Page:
Individuals contributing to political campaigns are looking for more ways to endorse candidates while avoiding campaign finance laws, according to Rich Robinson, executive director of the Michigan Campaign Finance Network.
Robinson met with members of the League of Women Voters recently to discuss the issues in campaign finance, reports the Observer & Eccentric Newspaper. The Michigan Campaign Finance Network is a Justice at Stake partner organization.
Robinson says many TV ads for campaigns are “issue advertisements.” They don’t endorse or oppose a candidate; the ads urge the listener to contact a candidate and express their opinion on an issue, the article says.
While speaking at the Livonia Civic Center Library, Robinson noted that expenditures for these advertisements do not have to be reported to the Department of State’s campaign finance reporting system.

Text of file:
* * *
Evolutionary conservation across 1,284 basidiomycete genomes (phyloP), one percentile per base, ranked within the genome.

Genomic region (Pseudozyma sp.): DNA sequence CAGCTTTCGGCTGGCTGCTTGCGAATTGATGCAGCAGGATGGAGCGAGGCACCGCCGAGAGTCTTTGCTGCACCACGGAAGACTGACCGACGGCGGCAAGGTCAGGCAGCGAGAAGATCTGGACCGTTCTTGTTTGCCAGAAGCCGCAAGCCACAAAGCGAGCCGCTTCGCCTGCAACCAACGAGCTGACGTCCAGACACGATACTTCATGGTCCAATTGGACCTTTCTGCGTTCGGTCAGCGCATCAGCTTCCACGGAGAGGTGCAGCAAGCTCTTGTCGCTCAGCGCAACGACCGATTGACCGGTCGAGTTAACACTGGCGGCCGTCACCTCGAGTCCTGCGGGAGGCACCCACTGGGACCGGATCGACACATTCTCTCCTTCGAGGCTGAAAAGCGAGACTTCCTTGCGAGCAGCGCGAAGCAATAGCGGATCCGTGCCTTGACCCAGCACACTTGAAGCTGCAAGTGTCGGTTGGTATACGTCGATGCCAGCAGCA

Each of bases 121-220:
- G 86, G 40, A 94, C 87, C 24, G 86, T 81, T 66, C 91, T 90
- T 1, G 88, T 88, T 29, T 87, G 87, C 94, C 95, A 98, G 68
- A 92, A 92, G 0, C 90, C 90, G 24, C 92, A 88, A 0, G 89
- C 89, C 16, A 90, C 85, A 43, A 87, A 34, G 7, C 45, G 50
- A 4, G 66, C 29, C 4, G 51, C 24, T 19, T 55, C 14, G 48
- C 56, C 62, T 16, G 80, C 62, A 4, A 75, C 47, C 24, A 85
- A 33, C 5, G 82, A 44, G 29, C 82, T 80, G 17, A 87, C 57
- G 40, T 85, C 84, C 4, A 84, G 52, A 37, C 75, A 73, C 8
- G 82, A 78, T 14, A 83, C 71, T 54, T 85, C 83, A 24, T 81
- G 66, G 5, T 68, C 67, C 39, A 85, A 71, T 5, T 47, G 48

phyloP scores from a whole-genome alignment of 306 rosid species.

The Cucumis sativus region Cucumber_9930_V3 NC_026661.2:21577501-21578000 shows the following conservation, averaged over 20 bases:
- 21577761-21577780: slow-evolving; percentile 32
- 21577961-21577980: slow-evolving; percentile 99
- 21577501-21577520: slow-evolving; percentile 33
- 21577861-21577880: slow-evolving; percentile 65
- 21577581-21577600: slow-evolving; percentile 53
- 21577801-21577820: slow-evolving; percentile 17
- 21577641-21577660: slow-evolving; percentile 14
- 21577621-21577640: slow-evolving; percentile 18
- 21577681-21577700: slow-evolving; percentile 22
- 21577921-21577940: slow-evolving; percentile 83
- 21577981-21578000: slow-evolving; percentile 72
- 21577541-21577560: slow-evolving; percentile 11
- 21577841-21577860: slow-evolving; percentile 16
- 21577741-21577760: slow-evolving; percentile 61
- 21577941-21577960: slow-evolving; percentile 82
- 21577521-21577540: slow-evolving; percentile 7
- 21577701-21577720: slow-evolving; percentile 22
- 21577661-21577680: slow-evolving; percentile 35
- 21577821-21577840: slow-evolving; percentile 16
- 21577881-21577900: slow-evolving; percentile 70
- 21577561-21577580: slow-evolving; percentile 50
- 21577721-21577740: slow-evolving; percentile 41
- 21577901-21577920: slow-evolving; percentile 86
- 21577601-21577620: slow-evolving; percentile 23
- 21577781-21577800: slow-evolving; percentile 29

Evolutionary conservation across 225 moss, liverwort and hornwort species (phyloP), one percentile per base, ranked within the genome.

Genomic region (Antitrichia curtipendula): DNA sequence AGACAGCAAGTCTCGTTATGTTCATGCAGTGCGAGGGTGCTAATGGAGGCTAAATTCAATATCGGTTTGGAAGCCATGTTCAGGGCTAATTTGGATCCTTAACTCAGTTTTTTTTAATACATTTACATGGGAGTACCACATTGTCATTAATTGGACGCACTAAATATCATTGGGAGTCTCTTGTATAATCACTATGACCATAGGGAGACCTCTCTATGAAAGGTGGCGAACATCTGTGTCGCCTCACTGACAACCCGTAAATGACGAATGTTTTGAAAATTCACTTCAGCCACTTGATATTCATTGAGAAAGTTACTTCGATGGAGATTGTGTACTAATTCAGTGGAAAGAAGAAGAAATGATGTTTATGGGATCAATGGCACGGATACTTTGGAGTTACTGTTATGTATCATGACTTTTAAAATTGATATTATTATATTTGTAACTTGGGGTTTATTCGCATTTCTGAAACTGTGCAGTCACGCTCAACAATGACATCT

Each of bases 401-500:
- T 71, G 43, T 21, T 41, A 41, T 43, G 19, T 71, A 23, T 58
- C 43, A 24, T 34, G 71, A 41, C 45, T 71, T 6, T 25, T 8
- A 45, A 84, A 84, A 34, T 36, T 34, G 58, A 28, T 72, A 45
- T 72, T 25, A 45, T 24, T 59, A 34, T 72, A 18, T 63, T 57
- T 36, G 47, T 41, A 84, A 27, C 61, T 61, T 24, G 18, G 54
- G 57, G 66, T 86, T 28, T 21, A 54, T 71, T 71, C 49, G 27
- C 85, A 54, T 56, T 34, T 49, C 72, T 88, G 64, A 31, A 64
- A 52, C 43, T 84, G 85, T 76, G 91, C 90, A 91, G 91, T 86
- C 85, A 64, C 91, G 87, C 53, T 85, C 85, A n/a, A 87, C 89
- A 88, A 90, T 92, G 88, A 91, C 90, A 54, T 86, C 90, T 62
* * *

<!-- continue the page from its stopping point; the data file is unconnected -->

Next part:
Over the past decade, MCFN reported, more than $50 million spent on campaign advertising was not reported to the Michigan Department of State.
“Between 2000 and 2012, there was $61 million in spending and about $35 million was off the books, which means that over half of it is undisclosed,” Robinson said.
In 2012, only 25.4 percent of campaign spending documented by MCFN was reported through the state campaign finance disclosure system, according to the article.
Robinson stated this dark money hidden behind super PACs and other groups have led candidates to “become bystanders in their own elections.”